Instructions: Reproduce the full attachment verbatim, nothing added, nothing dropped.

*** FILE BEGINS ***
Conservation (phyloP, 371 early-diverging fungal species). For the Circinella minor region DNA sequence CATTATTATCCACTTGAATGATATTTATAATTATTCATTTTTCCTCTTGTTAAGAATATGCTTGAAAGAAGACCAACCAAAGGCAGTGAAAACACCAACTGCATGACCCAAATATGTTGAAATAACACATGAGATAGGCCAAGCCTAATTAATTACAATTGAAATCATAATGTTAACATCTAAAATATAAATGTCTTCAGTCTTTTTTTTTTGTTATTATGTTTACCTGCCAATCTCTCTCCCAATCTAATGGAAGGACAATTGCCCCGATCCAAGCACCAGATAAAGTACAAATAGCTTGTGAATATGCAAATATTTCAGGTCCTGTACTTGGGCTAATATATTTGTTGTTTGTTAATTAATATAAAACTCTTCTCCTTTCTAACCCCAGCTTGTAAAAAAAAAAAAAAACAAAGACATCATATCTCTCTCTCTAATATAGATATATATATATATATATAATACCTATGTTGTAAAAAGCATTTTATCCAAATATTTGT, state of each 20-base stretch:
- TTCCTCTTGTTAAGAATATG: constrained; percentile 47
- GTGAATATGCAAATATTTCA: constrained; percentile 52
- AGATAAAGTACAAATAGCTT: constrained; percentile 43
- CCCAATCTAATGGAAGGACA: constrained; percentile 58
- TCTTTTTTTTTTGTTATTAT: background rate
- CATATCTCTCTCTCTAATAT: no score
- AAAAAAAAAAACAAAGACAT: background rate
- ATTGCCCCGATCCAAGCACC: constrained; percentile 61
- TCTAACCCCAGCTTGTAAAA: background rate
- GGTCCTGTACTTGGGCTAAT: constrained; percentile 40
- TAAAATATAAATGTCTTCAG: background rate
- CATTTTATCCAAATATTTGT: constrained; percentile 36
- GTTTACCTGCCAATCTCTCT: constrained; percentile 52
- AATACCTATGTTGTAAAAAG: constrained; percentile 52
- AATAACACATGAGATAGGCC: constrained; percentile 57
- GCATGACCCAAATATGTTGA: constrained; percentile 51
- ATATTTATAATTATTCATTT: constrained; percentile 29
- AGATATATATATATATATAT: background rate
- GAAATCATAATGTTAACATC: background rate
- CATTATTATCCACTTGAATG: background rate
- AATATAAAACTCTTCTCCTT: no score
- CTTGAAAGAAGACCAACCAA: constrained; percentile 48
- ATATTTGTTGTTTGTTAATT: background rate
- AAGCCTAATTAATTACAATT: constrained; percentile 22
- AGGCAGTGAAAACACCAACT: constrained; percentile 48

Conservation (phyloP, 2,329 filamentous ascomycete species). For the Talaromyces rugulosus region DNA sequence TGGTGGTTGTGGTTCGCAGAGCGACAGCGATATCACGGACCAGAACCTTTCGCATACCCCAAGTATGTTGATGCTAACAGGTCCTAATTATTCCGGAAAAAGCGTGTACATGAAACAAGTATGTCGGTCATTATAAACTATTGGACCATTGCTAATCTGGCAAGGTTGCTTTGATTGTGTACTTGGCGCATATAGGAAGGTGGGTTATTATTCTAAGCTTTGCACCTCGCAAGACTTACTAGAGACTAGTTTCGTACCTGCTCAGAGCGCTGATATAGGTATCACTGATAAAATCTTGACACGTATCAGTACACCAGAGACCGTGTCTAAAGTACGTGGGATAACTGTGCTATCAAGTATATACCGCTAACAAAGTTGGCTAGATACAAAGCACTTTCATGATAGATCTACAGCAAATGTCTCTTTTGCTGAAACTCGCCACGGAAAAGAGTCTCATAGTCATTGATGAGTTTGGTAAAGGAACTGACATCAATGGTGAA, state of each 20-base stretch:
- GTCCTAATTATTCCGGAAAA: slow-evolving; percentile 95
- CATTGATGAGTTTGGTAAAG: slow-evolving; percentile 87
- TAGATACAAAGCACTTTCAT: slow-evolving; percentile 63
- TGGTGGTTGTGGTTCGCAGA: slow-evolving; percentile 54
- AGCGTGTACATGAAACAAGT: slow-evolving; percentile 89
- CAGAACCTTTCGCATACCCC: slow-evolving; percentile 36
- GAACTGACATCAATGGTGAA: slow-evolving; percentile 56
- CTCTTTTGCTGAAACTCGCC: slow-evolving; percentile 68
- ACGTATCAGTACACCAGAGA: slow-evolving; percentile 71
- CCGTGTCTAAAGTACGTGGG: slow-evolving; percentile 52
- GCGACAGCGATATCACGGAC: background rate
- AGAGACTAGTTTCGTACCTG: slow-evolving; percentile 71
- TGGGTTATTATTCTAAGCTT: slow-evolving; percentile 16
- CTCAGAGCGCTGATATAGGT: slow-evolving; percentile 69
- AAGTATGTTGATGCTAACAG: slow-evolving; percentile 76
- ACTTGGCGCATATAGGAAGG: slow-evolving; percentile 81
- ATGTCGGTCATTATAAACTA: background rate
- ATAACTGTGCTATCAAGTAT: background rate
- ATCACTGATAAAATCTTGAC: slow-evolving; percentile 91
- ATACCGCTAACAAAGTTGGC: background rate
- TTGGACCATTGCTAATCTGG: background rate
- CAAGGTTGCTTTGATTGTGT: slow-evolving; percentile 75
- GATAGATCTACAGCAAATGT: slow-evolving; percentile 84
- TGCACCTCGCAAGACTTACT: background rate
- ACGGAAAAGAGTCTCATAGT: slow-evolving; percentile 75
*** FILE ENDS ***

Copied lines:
Conservation (phyloP, 371 early-diverging fungal species). For the Circinella minor region DNA sequence CATTATTATCCACTTGAATGATATTTATAATTATTCATTTTTCCTCTTGTTAAGAATATGCTTGAAAGAAGACCAACCAAAGGCAGTGAAAACACCAACTGCATGACCCAAATATGTTGAAATAACACATGAGATAGGCCAAGCCTAATTAATTACAATTGAAATCATAATGTTAACATCTAAAATATAAATGTCTTCAGTCTTTTTTTTTTGTTATTATGTTTACCTGCCAATCTCTCTCCCAATCTAATGGAAGGACAATTGCCCCGATCCAAGCACCAGATAAAGTACAAATAGCTTGTGAATATGCAAATATTTCAGGTCCTGTACTTGGGCTAATATATTTGTTGTTTGTTAATTAATATAAAACTCTTCTCCTTTCTAACCCCAGCTTGTAAAAAAAAAAAAAAACAAAGACATCATATCTCTCTCTCTAATATAGATATATATATATATATATAATACCTATGTTGTAAAAAGCATTTTATCCAAATATTTGT, state of each 20-base stretch:
- TTCCTCTTGTTAAGAATATG: constrained; percentile 47
- GTGAATATGCAAATATTTCA: constrained; percentile 52
- AGATAAAGTACAAATAGCTT: constrained; percentile 43
- CCCAATCTAATGGAAGGACA: constrained; percentile 58
- TCTTTTTTTTTTGTTATTAT: background rate
- CATATCTCTCTCTCTAATAT: no score
- AAAAAAAAAAACAAAGACAT: background rate
- ATTGCCCCGATCCAAGCACC: constrained; percentile 61
- TCTAACCCCAGCTTGTAAAA: background rate
- GGTCCTGTACTTGGGCTAAT: constrained; percentile 40
- TAAAATATAAATGTCTTCAG: background rate
- CATTTTATCCAAATATTTGT: constrained; percentile 36
- GTTTACCTGCCAATCTCTCT: constrained; percentile 52
- AATACCTATGTTGTAAAAAG: constrained; percentile 52
- AATAACACATGAGATAGGCC: constrained; percentile 57
- GCATGACCCAAATATGTTGA: constrained; percentile 51
- ATATTTATAATTATTCATTT: constrained; percentile 29
- AGATATATATATATATATAT: background rate
- GAAATCATAATGTTAACATC: background rate
- CATTATTATCCACTTGAATG: background rate
- AATATAAAACTCTTCTCCTT: no score
- CTTGAAAGAAGACCAACCAA: constrained; percentile 48
- ATATTTGTTGTTTGTTAATT: background rate
- AAGCCTAATTAATTACAATT: constrained; percentile 22
- AGGCAGTGAAAACACCAACT: constrained; percentile 48

Conservation (phyloP, 2,329 filamentous ascomycete species). For the Talaromyces rugulosus region DNA sequence TGGTGGTTGTGGTTCGCAGAGCGACAGCGATATCACGGACCAGAACCTTTCGCATACCCCAAGTATGTTGATGCTAACAGGTCCTAATTATTCCGGAAAAAGCGTGTACATGAAACAAGTATGTCGGTCATTATAAACTATTGGACCATTGCTAATCTGGCAAGGTTGCTTTGATTGTGTACTTGGCGCATATAGGAAGGTGGGTTATTATTCTAAGCTTTGCACCTCGCAAGACTTACTAGAGACTAGTTTCGTACCTGCTCAGAGCGCTGATATAGGTATCACTGATAAAATCTTGACACGTATCAGTACACCAGAGACCGTGTCTAAAGTACGTGGGATAACTGTGCTATCAAGTATATACCGCTAACAAAGTTGGCTAGATACAAAGCACTTTCATGATAGATCTACAGCAAATGTCTCTTTTGCTGAAACTCGCCACGGAAAAGAGTCTCATAGTCATTGATGAGTTTGGTAAAGGAACTGACATCAATGGTGAA, state of each 20-base stretch:
- GTCCTAATTATTCCGGAAAA: slow-evolving; percentile 95
- CATTGATGAGTTTGGTAAAG: slow-evolving; percentile 87
- TAGATACAAAGCACTTTCAT: slow-evolving; percentile 63
- TGGTGGTTGTGGTTCGCAGA: slow-evolving; percentile 54
- AGCGTGTACATGAAACAAGT: slow-evolving; percentile 89
- CAGAACCTTTCGCATACCCC: slow-evolving; percentile 36
- GAACTGACATCAATGGTGAA: slow-evolving; percentile 56
- CTCTTTTGCTGAAACTCGCC: slow-evolving; percentile 68
- ACGTATCAGTACACCAGAGA: slow-evolving; percentile 71
- CCGTGTCTAAAGTACGTGGG: slow-evolving; percentile 52
- GCGACAGCGATATCACGGAC: background rate
- AGAGACTAGTTTCGTACCTG: slow-evolving; percentile 71
- TGGGTTATTATTCTAAGCTT: slow-evolving; percentile 16
- CTCAGAGCGCTGATATAGGT: slow-evolving; percentile 69
- AAGTATGTTGATGCTAACAG: slow-evolving; percentile 76
- ACTTGGCGCATATAGGAAGG: slow-evolving; percentile 81
- ATGTCGGTCATTATAAACTA: background rate
- ATAACTGTGCTATCAAGTAT: background rate
- ATCACTGATAAAATCTTGAC: slow-evolving; percentile 91
- ATACCGCTAACAAAGTTGGC: background rate
- TTGGACCATTGCTAATCTGG: background rate
- CAAGGTTGCTTTGATTGTGT: slow-evolving; percentile 75
- GATAGATCTACAGCAAATGT: slow-evolving; percentile 84
- TGCACCTCGCAAGACTTACT: background rate
- ACGGAAAAGAGTCTCATAGT: slow-evolving; percentile 75